The Start Count of Lead 29 is also input to the delay, TD, of Block 35, whose output on Lead 37 is fed to the set input of Flip-Flop Block 39, the delay, TD, of Block 35, is preferably less than 1 uS. The reset input of Block 39 is fed via Lead 31 by the 90-count output of Block 32. The delayed Start Count input to Block 39 on Lead 37 sets the Block 39 Q output on Lead 41, high (HI), while the Stop Count input on Lead 31, after 90 counts, resets the Q output at Lead 41, low (LO), as shown by waveform 5 of FIG. 2e, herein called Echo Count Gate. The Echo Count Gate, or AND Gate 51 is open (HI) for 180 uS minus TD, or 179 uS. (See top of FIG. 2.) When the Q output of Flip-Flop Block 39, on Lead 41, is gated with the standard 7.3728 MHz TTL crystal oscillator signal of Block 43 on Lead 45 divided by the Divide-By-10 Counter of Block 47 and via Lead 49, at AND Gate 51, the Echo Counts 0.73728 MHz clock signal of signal waveform 6, FIG. 2f, Lead 53, is the result. Note that the delay, TD, Block 35, is equal to the delay, TD, of the Video Filter, Block 81, and causes waveform signal 5, of FIG. 2e, Lead Point 41, the Echo Count Gate, to start shortly after the initial Start Count signal 2 of FIG. 2b, Lead 29, so that distance counts start when the 4 MHz Burst signal is received via 77' through the Video Filter Block 81. The Video Filter output on Lead 83, FIG. 2g, furnishes the echo start (waveform 7) and echo received (waveform 7') signals of FIG. 2g.
Since the velocity of the acoustical waves generated by the Piezoelectric Transducer 143 (FIG. 1b) in blood and fat is 1474 meters/second, which yields a velocity of 0.67843 uS/mm, it follows that the maximum allowable distance to send and receive a signal in the allowed time period of 180 uS is 180 uS/1.3569 uS/mm, or 132.6 mm. Clearly, the time periods and counts can be extended for longer (thicker) readings, but 100 mm has been chosen as the maximum depth for the present circuit settings in order to preserve a 0.44 mm maximum error at 100 mm distances, due to the commercial availability of the 7.3728 MHz crystal, which when divided by 10 yields a count period of 1.3563 uS. When this count is used to represent 1 mm the accumulated error at 100 mm is only 0.44 mm, but at 10 mm only 0.044 mm. The signals of waveform 6, FIG. 2f, are the 0.73728 MHz clock signals which are used to derive a one-to-one correspondence between counts and distance.
FIG. 2g shows the pulse 7 on Video Filter output Lead 83, corresponding to the one sent out from the Piezoelectric Element 143, as a result of Burst 12 (FIG. 2l) and the corresponding received pulse 7', with the distance there between being indicative of the amount of adipose tissue between the cannula and the patient's skin.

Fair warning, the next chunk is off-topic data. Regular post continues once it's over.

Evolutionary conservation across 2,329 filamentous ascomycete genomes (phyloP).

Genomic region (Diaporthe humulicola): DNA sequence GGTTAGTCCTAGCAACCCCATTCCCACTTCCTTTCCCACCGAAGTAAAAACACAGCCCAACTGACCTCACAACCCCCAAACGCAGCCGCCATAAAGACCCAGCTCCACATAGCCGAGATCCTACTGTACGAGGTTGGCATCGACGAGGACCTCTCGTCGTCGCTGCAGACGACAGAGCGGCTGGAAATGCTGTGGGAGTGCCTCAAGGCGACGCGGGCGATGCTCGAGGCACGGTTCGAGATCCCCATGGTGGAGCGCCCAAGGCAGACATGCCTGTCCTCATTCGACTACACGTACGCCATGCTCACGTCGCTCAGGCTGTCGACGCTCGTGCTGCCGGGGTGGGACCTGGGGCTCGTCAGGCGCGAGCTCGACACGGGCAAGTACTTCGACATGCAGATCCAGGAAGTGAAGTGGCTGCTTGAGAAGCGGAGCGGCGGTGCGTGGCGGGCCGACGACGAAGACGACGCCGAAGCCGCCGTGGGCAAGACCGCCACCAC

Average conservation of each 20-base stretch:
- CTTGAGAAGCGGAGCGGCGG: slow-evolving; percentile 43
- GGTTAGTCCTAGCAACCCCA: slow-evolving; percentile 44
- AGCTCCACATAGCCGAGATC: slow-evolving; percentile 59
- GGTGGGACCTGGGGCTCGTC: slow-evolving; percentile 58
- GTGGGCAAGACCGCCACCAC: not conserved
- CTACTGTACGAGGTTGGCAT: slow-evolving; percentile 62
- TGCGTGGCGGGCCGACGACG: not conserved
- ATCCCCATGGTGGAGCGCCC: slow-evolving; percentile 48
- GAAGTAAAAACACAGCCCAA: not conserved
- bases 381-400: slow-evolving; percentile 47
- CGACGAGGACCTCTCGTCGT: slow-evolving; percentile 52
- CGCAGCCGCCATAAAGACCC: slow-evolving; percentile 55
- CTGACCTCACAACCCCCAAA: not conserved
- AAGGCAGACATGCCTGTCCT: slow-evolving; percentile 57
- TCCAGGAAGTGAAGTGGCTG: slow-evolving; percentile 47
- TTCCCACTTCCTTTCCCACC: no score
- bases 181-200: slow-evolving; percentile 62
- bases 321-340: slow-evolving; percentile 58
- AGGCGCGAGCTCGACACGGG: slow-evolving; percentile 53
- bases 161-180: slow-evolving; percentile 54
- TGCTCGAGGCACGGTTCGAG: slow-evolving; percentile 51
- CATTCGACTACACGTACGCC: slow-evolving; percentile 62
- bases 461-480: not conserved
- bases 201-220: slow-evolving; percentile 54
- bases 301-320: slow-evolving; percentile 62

The Video Filter Output echo stop count signal waveform 7' of FIG. 2g is used at the clock input of flip-flop Block 85 from Lead 83, the output Q* on Lead 93 is waveform signal 10 of FIG. 2j. Since the flip-flop Block 85 data input D on Lead 91, waveform 8 of FIG. 2h, is delayed 8 uS (equivalent to a 6 mm distance) by Delay Block 89 from when Lead 41 feeds signal waveform 5 of FIG. 2e to the input of the Flip-Flop 85.
The first send signal waveform 7 of FIG. 2g from the transducer clocks a LO from the D input of Flip-Flop Block 85 to the Q output register, signal waveform 9 of FIG. 2i, Lead 87, so that Q*, signal waveform 10 of FIG. 2j, Lead 93, is HI, allowing Echo Counts, signal waveform 6 of FIG. 2f, Lead 53, to be gated past Gate 55, inasmuch as the inputs of Gate 55 are Lead 53 and 93; until the receive signal from waveform 7' clocks in a HI from the Delay Block 89, Lead 91, into the D input of Flip-Flop 85, registering the HI on the Q output of Flip-Flop 85, Lead 87. This creates a LO at Q* of Flip-Flop 85 and Gate 55 input, Lead 93, thereby terminating the Echo Counts waveform 6 of FIG. 2f, as shown at signal waveform 11 of FIG. 2k, Lead 57. The Stop Count waveform 3 of FIG. 2c, Lead 31, at count 90 (180 uS) terminates any Echo Count outputs from Gate 55, Lead 57, by resetting Flip-Flop Block 39, which outputs a LO on Lead 41, which outputs a LO to Gate 51 output, Lead 53, thereby making Gate 55 output, Lead 57, LO, as depicted by Echo Counts waveform 6 of FIG. 2f.
At this time signal waveform 9 of FIG. 2i, is high, and is used as a Data Valid signal, Lead 87. The Echo Counter 59 now has an accurate count of the number of 0.73728 MHz pulses between the Video Filter Output Start and Stop signals (send and receive, waveforms 7 and 7' of FIG. 2g), which is the same number as the number of the measure of the one-way distance from the Cannula to the first echo-reflective surface in millimeters; viz., the muscle fascia 103 to dermis 101, assuming the cannula 79 is at the muscle fascia 130, facing the dermis 101. (Should the reflected signal be received after the Stop Count signal waveform 3, FIG. 2c, interval, Flip-Flop 85 will clock in a LO to Data Valid signal waveform 9, FIG. 2i, so that this count is invalidated, and not registered as a 132 count.) Twenty uS later Reset, signal waveform 4 of FIG. 2d, Lead 33, zeroes the Echo Counter 59 and sets Flip-Flop 85 Q output, Lead 87, Data Valid signal waveform 9, FIG. 2i, LO.